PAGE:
Healthdirect Free Australian health advice you can count on.

Medical problem? Call 1800 022 222. If you need urgent medical help, call triple zero immediately

healthdirect Australia is a free service where you can talk to a nurse or doctor who can help you know what to do.

How to take steps to prevent falls.

How to take steps to prevent falls.
beginning of content


Everyone can be at risk of having a fall, but some older adults can be more vulnerable than others due to the presence of long-term health conditions.

Falls can have an adverse psychological impact on elderly people. For example, after having a fall a person can lose confidence, become withdrawn and may feel as if they have lost their independence.

Other groups who are particularly at risk are young children and people whose job involves working at heights.

There are simple, everyday measures around the home that an older person can take to help prevent a fall. They include:

  • using non-slip mats in the bathroom
  • mopping up spills to avoid wet floors
  • getting help lifting or moving items that are heavy or difficult to lift
  • removing clutter and ensuring that all areas of the home are properly lit.

You may want to have a medicine review if medicine that you are taking is causing side effects, such as dizziness, which is increasing your risk of having a fall. A sight test may also be beneficial if you are having problems with your vision.

Research has shown that older people who take part in regular strength and balance training are less likely to have a fall.

Many community centres and local gyms offer specialist training programs for older people. Exercise programs that can be carried out at home are also available.

Sources: NHS Choices, UK (Falls, Falls preventions), myagedcare (Help with falls prevention)

Last reviewed: September 2015

Need more information?

These trusted information partners have more on this topic.

Found 77 results

Falls injury prevention - NT.GOV.AU

Preventing falls, health problems and falling, talking to your doctor about falls.

Read more on NT Health website

Preventing falls for babies and toddlers | Raising Children Network

Get tips for falls prevention for babies, toddlers and young children, plus information on preventing falls and avoiding injury by making homes safer.

Read more on Raising Children Network website

Preventing falls

Falls and fall related injuries are the leading cause of injury and hospitalisation for older people in Australia but you can take simple steps to prevent them.

Read more on WA Health website

Don't fall for it. Falls can be prevented!

This consumer booklet was prepared by the National Ageing Research Institute and Metropolitan Domiciliary Care, an agency of the State Government of South Australia, and was published for the Australian Government Department of Health. The content of the publication was modified and reprinted in July 2005, and reprinted again in 2007 and 2012.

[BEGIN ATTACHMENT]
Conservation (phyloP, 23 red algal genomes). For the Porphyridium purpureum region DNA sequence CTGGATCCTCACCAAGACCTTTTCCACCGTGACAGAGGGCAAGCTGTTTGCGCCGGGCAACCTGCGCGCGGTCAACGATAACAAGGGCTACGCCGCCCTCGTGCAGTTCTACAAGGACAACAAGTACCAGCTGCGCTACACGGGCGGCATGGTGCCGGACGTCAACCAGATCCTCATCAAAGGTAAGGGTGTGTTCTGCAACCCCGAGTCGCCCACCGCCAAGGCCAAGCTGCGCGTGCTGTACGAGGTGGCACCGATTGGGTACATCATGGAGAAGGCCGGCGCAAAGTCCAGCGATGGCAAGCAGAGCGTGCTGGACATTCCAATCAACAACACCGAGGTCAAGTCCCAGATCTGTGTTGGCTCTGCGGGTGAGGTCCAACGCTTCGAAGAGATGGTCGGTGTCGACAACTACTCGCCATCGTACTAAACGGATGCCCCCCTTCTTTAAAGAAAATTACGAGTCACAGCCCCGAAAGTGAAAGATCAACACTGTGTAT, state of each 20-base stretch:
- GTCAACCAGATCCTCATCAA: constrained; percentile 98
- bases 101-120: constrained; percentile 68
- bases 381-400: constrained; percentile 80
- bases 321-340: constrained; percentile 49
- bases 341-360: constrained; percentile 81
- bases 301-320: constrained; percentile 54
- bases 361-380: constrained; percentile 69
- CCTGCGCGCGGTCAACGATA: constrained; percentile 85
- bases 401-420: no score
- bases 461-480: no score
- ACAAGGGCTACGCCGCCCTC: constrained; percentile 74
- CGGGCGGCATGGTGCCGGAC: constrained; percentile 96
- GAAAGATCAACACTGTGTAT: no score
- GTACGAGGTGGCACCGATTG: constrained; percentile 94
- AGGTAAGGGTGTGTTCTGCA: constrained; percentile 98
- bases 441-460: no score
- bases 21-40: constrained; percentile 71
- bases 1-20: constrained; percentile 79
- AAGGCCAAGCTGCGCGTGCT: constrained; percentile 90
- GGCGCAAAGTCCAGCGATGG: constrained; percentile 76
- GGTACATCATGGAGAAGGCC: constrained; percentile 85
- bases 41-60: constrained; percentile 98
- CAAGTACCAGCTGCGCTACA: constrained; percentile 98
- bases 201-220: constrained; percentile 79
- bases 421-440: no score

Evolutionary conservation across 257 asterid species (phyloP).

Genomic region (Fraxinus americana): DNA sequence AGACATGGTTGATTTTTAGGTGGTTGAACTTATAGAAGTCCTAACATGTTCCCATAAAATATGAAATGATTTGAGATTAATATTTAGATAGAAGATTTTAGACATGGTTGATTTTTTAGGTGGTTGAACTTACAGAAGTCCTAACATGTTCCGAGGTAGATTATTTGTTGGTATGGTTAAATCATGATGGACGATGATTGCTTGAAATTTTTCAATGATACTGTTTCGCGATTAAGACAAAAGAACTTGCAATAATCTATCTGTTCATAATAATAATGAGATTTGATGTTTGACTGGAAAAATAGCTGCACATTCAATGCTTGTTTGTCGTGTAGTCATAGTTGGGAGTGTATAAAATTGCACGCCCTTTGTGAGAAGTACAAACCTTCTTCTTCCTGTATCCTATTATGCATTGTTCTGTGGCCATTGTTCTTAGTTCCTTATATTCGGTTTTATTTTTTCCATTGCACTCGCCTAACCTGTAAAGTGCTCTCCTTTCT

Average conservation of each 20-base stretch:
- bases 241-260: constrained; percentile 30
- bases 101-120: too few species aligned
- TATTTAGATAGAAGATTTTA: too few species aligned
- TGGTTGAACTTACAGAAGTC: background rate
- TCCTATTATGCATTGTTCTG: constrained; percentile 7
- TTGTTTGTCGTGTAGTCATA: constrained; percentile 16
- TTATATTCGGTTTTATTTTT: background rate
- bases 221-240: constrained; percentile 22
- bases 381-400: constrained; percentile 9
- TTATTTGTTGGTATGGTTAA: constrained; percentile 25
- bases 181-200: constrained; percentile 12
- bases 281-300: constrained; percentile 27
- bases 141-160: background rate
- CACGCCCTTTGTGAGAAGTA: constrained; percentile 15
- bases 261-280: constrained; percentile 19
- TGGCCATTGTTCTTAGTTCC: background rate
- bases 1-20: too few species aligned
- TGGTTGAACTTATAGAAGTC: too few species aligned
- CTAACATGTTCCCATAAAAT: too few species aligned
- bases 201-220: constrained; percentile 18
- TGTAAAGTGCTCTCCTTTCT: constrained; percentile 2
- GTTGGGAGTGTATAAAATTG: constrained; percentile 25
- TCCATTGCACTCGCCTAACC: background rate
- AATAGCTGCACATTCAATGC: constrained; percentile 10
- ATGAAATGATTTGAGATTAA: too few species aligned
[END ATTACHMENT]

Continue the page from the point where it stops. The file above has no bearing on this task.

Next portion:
Read more on Department of Health website

Falls in hospitals - NT.GOV.AU

Preventing falls and telling hospital staff if you are at risk of falling over.

Read more on NT Health website

Child Safety

The NSW campaign, Kids Dont Fly prevent falls from windows and balconies, provides information to parents and carers on simple, effective and simple to protect children from falling from windows and balconies.

Read more on NSW Health website

Moving Safely | Osteoporosis Australia

Preventing Falls - why it's important For people with osteoporosis, even a minor fall can cause a broken bone, so preventing falls has become an important part of managing bone health. Half of all falls occur around the home and approx one third of people over 65 fall each year. It is estimated around 6% of falls result in a broken bone. Falls are most commonly caused by

Read more on Osteoporosis Australia website

Comfy feet go a long way

Being able to move around freely and comfortably allows us to keep active, and stay independent. Over the years everyone’s feet change shape, lose padding underneath and the skin can change. This can affect balance and walking, and lead to pain, slips, trips and falls.

Read more on SA Health website

Window safety | Kids Health

Read more on Sydney Children's Hospitals Network website

Caring for your removable appliance (plate)

Take your plate out when you eat, play sport and brush your teeth and gums. Wear a mouth guard if you play contact sport.

Read more on SA Health website

Healthdirect 24hr 7 days a week hotline

24 hour health advice and information you can count on

1800 022 222

Government Accredited with over 140 information partners

We are a government-funded service, providing quality, approved health information

Australian Government, health department logo ACT Government logo New South Wales government, health department logo Northen Territory Government logo Government of South Australia, health department logo Tasmanian government logo Government of Western Australia, health department logo